splendidly developed eyes—usually
larger than those of species living
in shallower water,” declared Dr.
Bartsch, speaking of regions of the
sea, 32,000 feet or more below the
surface. “Os what use would these
eyes be if Stygian darkness pre
vailed?”
Moreover, he added, most marine
creatures are phosphorescent, and
many if not all are more or less
fluorescent; that is, they glow when
actuated by ultraviolet rays. Enorm
ous numbers of these living lamps,
however, tiny, surely would make
some impression on the olackness,
Dr. Bartsch believes.
850,000 AUTO DRIVER
LICENSES ARE SOLD
Concerted drive of state and
municipal police against driver
license dodgers has resulted in the
sale of 850,000 licenses since March 1,
it was revealed today by Mark Ro
denbeck, assistant director of the
auto license division.
This figure represents $425,000 at
50 cents a license and exceeds by
100.000 licenses the original sale esti
mate. Approximately 300,000 licenses
were sold in June. Recent arrests
by both state and Indianapolis po
lice have reached as high as thirty
a day.
, — v When the Snow Flies You’ll Thank
Your Lucky Stars You Bought Now!
!9!^!59
V. ' ‘ '{ : Delivers This
. y igaa hlndiaZ
' S ® Trade In Your
KJMJHBI
*%3S: 211-215 w. Washington St. £%£.
DERRICK IS SWALLOWED BY GAS WELL
It’s News Now
‘Expectant Papa’ Puts It
ih the Paper—as a
Paid Ad.
81l United Press
T\4TUSKEGON, Mich., July 6.
The city editor of the Mus
kegon Chronicle was unim
pressed when William W. Worth
ing brought in news that Mrs.
Worthing was an expectant
mother.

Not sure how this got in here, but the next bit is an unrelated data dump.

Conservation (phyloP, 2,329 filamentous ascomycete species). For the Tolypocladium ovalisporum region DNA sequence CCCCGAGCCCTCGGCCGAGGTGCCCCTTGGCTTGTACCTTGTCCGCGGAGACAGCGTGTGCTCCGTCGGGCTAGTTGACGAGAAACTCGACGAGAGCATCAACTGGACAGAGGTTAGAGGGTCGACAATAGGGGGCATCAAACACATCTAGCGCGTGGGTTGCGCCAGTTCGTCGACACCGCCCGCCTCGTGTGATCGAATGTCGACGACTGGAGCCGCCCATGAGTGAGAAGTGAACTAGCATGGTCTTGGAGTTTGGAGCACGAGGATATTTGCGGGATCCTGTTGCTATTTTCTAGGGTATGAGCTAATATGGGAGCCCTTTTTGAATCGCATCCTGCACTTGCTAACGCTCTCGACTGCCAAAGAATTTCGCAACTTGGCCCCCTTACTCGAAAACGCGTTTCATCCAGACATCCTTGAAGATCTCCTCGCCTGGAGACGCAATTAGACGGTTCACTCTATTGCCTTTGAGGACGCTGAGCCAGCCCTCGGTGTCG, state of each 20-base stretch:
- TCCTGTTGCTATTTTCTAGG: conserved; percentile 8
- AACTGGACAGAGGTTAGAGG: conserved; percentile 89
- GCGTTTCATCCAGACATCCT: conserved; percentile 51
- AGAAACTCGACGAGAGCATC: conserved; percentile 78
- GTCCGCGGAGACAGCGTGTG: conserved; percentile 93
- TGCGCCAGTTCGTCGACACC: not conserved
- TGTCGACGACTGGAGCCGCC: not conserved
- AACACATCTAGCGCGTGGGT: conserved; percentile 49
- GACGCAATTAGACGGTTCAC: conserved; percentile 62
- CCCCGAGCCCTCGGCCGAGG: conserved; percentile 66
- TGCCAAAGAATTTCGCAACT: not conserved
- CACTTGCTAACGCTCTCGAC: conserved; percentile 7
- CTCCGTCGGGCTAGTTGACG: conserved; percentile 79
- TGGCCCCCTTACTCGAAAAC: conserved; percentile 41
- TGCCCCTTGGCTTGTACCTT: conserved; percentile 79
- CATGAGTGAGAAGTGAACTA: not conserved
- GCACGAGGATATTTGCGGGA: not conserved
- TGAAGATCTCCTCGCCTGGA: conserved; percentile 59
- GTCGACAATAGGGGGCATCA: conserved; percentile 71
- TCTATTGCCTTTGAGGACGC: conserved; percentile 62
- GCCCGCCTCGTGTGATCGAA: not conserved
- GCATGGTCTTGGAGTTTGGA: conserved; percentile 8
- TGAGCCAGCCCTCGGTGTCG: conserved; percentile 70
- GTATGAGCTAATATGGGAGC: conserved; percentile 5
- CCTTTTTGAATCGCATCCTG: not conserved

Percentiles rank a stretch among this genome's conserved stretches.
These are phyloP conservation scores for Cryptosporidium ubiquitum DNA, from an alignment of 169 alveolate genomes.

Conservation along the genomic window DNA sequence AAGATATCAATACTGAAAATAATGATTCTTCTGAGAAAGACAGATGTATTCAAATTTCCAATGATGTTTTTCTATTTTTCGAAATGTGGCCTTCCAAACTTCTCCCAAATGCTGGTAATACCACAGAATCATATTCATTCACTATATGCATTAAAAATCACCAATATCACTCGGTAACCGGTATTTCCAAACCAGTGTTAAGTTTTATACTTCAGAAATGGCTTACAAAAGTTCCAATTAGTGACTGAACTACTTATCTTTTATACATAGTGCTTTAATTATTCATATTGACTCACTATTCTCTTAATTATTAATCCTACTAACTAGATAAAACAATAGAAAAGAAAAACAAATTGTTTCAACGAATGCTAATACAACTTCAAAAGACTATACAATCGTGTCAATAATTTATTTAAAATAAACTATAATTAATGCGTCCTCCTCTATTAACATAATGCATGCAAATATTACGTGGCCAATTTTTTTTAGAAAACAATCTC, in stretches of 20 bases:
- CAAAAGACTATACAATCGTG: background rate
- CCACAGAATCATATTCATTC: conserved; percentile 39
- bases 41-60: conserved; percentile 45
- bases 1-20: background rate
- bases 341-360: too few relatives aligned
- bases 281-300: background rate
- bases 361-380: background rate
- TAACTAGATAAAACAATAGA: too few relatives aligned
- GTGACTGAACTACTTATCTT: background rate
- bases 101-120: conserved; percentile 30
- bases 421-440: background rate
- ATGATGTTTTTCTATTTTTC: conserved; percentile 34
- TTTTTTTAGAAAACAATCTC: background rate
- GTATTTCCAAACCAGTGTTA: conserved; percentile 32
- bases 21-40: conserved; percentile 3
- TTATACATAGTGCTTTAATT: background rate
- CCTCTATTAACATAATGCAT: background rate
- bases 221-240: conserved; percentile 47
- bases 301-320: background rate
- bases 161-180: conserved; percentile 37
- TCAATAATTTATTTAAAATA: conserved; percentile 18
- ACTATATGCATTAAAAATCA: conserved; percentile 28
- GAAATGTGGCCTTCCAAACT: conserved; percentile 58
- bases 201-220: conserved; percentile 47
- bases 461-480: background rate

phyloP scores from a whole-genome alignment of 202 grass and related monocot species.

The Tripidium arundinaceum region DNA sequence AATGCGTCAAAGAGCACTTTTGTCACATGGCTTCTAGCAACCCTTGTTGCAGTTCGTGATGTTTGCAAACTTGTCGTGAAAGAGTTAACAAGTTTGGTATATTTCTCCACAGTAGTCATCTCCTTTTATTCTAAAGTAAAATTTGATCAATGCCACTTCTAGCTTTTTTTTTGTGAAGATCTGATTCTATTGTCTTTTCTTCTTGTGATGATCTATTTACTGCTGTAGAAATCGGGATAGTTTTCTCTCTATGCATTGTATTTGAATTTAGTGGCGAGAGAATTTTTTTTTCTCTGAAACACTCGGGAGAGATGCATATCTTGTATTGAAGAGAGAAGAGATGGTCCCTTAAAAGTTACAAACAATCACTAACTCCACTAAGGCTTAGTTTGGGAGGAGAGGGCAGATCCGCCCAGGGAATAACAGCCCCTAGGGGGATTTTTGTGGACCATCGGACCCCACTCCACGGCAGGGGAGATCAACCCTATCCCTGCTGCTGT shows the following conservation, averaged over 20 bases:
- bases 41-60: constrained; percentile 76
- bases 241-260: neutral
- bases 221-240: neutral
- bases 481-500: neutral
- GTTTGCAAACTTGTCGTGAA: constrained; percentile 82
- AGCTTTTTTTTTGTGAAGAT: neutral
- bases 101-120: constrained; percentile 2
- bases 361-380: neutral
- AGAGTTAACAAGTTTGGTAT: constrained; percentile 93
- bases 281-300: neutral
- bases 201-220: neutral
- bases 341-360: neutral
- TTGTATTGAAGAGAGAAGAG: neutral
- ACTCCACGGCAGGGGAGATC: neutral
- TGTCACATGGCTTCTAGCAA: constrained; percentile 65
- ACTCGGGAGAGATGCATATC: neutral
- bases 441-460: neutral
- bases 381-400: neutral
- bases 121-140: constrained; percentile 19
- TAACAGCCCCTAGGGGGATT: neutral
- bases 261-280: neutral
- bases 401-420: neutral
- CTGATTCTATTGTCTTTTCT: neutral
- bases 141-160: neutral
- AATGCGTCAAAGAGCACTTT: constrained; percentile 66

“We don't print that kind of
news,” the editor explained.
“How about the Tunneys? How
about the empress of Japan?
Worthing demanded. But the ed
itor was adamant. So Worthing
inserted the following advertise
ment in the Chronicle:
“Notice: Mr. and Mrs. William
E. Worthing of 1933 Valley street,
wish to announce that they are
expecting their first baby in No
vember.—Mr. and Mrs. William
E. Worthing.”
GIRL TO BE DOCTOR
Star Olympic Athlete Planning to
Study Medicine.
By United Press
PHILADELPHIA, July 6.—Jean
Shiley, the 22-year-old Olympic high
jump record breaker, is planning to
study medicine.
Graduated from Temple univer
sity, she is spending the summer as
swimming and tennis instructor of
the Brookline Country Club.
“I want to be a physician,” she
said, “but I’ll have to work my way
through medical school. So for that
reason I am not saying that I’ll
start studying medicine in the fall.”
THE INDIANAPOLIS TIMES
RESERVE OFFICERS MAY
GET SIXTY DAYS DUTY
Optimistic Tinge Given to Outlook
for 3,000 Troopers.
The prospect for restricted reserve
officer activities this summer was
given a more optimistic tinge to
day when it was learned approxi
mately three thousand reserve of
ficers may replace regular army of